“Dan Mitchell: I’ve been a big critic of Obama’s policies on taxes, spending, regulation, and intervention, so you won’t be surprised that I argued on CNBC that his policies have made the economy worse. He presents two graphs, which that make his point. The red lines show the economy is finally – and slowly – moving in the right direction, but the blue lines show how the economy boomed under Reaganomics.”
This was a period (1981-1989) when there was a significant investment in new productive capital formation, but unfortunately the result was to further concentrate ownership of capital among the 1 percent minority.
The role of physical productive capital is to do ever more of the work, which produces income. Full employment is not an objective of businesses. Companies strive to keep labor input and other costs at a minimum. Private sector job creation in numbers that match the pool of people willing and able to work is constantly being eroded by physical productive capital’s ever increasing role. Over the past century there has been an ever-accelerating shift to productive capital––which reflects tectonic shifts in the technologies of production. The mixture of labor worker input and capital worker input has been rapidly changing at an exponential rate of increase for over 235 years in step with the Industrial Revolution (starting in 1776) and had even been changing long before that with man’s discovery of the first tools, but at a much slower rate.
The Rand Corporation statistic was 98 percent, to represent the productive capital factor input to creating products and services. In concentrated capital ownership terms, roughly 1 percent own 50 percent of the corporate wealth with 10 percent owning 90 percent. This leaves 90 percent of the people scrambling for the last 10 percent, with them dependent on their labor worker wages to purchase capital. Thus, we have the great bulk of the people providing a mere 10 percent or less of the productive input. Contrast that to the less than 5 percent who own all the productive capital providing 90 percent or more of the productive input. As a result, the trend has been to diminish the importance of employment with productive capital ownership concentrating faster than ever, while technological change makes capital ever more productive. But because this is not well understood, what we as a society have been doing is to continually shift the work burden from people labor to real capital while distributing the earning capacity of capital workers to non-owners through jobs and welfare. Such policies do not function effectively.
In a democratic growth economy, based on binary economics, the ownership of capital would be spread more broadly as the economy grows, without taking anything away from the 1 to 10 percent who now own 50 to 90 percent of the corporate wealth. Instead, the ownership pie would desirably get much bigger and their percentage of the total ownership would decrease, as ownership gets broader and broader. Thus, productive capital income would be distributed more broadly and the demand for products and services would be distributed more broadly from the earnings of capital and result in the sustentation of consumer demand, which will promote economic growth. That also means that society can profitably employ unused productive capacity and invest in more productive capacity to service the demands of a growth economy.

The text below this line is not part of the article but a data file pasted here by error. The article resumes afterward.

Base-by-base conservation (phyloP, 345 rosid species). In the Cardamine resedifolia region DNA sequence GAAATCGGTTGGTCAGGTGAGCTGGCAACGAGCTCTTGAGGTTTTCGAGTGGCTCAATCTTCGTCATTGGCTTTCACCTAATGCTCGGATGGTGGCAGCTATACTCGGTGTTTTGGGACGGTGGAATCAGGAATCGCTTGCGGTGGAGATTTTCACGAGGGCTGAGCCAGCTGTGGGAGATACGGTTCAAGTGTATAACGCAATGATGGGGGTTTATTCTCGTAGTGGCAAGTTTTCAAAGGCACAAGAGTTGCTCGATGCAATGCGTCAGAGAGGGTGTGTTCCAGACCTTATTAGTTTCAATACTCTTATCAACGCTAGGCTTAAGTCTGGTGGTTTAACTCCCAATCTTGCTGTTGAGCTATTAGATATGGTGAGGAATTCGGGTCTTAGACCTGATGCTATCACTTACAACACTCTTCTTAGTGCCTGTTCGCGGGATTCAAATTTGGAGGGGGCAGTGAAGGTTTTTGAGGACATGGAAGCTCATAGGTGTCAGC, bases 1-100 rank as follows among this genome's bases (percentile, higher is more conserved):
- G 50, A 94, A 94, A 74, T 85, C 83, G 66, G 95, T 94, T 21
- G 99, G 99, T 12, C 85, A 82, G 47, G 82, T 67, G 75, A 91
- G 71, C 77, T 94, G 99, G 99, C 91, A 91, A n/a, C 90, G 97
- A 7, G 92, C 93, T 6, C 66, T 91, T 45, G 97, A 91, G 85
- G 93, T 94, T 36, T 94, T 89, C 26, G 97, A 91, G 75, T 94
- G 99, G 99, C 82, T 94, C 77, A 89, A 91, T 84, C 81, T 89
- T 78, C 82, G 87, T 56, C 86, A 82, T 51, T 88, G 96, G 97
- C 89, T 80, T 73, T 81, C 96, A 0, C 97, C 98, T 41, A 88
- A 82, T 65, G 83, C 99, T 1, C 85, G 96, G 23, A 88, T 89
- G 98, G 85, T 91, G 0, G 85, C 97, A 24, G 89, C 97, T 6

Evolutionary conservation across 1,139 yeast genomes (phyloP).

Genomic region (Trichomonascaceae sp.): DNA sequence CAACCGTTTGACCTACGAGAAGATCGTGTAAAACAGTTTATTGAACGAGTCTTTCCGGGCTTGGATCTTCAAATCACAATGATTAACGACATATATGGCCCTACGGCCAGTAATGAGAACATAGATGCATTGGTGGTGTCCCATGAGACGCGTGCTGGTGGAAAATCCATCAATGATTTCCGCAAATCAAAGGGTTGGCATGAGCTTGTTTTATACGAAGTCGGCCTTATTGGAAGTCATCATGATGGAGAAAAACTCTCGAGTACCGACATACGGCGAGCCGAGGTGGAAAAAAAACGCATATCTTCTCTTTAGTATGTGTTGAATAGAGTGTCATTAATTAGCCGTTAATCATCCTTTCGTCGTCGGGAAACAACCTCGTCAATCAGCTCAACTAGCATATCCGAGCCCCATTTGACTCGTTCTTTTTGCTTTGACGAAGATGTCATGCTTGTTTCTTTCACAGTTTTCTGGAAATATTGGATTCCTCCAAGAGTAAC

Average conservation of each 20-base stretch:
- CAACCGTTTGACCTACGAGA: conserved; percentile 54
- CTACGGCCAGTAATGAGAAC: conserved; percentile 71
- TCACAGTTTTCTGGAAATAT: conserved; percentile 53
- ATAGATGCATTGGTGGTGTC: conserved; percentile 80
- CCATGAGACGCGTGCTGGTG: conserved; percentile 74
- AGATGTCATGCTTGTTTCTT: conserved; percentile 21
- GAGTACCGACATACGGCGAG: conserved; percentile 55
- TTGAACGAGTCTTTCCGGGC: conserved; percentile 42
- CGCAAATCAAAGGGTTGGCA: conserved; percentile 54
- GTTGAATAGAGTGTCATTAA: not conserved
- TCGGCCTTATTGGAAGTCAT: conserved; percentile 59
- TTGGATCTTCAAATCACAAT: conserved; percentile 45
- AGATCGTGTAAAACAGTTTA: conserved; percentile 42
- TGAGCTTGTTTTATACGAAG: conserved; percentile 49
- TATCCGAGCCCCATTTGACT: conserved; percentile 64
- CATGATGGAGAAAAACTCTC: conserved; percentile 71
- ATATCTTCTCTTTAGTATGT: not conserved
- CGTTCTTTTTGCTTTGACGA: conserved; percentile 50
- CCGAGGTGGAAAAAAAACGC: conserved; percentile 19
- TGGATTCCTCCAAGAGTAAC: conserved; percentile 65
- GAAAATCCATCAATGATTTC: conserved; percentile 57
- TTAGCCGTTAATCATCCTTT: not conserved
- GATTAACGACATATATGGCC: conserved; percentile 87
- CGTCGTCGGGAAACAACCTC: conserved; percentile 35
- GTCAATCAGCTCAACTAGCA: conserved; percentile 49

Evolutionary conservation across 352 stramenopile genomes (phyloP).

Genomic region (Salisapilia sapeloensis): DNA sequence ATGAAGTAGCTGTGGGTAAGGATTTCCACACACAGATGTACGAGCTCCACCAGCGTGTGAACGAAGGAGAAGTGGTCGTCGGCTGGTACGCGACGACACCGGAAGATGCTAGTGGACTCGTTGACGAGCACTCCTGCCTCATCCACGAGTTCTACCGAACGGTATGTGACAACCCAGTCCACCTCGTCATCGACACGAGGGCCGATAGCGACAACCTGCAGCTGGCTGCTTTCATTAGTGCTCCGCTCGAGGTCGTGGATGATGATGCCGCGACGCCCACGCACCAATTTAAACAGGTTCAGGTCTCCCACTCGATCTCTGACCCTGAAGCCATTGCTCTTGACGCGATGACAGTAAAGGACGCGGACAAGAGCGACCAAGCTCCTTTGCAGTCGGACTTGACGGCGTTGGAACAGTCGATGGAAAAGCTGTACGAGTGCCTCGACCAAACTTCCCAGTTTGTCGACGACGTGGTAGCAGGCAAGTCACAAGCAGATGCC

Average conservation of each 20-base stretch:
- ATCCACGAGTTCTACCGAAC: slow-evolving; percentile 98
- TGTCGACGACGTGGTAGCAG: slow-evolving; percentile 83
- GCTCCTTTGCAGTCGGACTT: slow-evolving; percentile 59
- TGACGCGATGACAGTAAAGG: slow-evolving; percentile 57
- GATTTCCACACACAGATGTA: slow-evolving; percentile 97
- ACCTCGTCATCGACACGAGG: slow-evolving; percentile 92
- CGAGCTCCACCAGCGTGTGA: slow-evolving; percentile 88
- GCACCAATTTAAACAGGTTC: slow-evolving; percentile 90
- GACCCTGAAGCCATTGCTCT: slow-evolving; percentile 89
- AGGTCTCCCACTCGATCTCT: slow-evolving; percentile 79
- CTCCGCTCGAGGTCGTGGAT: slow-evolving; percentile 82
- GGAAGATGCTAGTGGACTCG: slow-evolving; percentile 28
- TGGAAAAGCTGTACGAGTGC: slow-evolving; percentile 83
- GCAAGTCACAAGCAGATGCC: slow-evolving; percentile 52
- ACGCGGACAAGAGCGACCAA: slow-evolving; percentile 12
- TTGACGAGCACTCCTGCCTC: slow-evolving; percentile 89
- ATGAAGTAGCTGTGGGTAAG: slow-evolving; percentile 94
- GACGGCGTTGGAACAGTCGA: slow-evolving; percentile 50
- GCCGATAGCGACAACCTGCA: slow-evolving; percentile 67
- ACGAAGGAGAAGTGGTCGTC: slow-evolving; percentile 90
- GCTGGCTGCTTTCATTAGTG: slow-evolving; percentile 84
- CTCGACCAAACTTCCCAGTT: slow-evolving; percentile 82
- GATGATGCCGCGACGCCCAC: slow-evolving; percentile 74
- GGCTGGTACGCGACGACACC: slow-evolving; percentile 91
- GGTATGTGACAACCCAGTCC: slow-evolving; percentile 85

We need leadership to awaken all American citizens to force the politicians to follow the people and lift all legal barriers to universal capital ownership access by every man, woman, and child as a fundamental right of citizenship and the basis of personal liberty and empowerment. The goal should be to enable every man, woman, and child to become an owner of ever-advancing labor-displacing technologies, new and sustainable energy systems, new rentable space, new enterprises, new infrastructure assets, and productive land and natural resources as a growing and independent source of their future incomes.
The emphasis on the systemic injustices of monopoly capitalism can only be addressed by comprehensive reforms to the tax, monetary and inheritance policies favoring the top 1 percent at the expense of the 99 percent. The current system perpetuates budget deficits and unsustainable government debt, underutilized workers, a lack of financing for financing advanced energy and green technologies, and outsourcing of U.S. industrial jobs to low-wage countries, trade deficits, shrinking consumption incomes among the poor and middle class, and conventional methods for financing productive growth that increase the ownership and power gaps between the top 1 percent and the 90 percent whose combined ownership accumulations are already less than the elite whose money power is widely known as the source of political corruption and the breakdown of political democracy.
The unworkability of the traditional market economy is evidenced by the diverse and growing deficits––federal budget deficit, trade deficit, city, county and state budget deficits––which are making it increasingly impossible for governments at every level to function. The increasing deficit burden is the result of the growing numbers of people who cannot earn, from legitimate participation in production, enough income to support themselves and their families. Thus government is obliged to “redistribute” to starve off economic collapse. The key means of redistribution is taxation––taking from the legitimate producers and giving to the non- or under-producers––to make up the economy’s ever wider income and purchasing power shortfalls.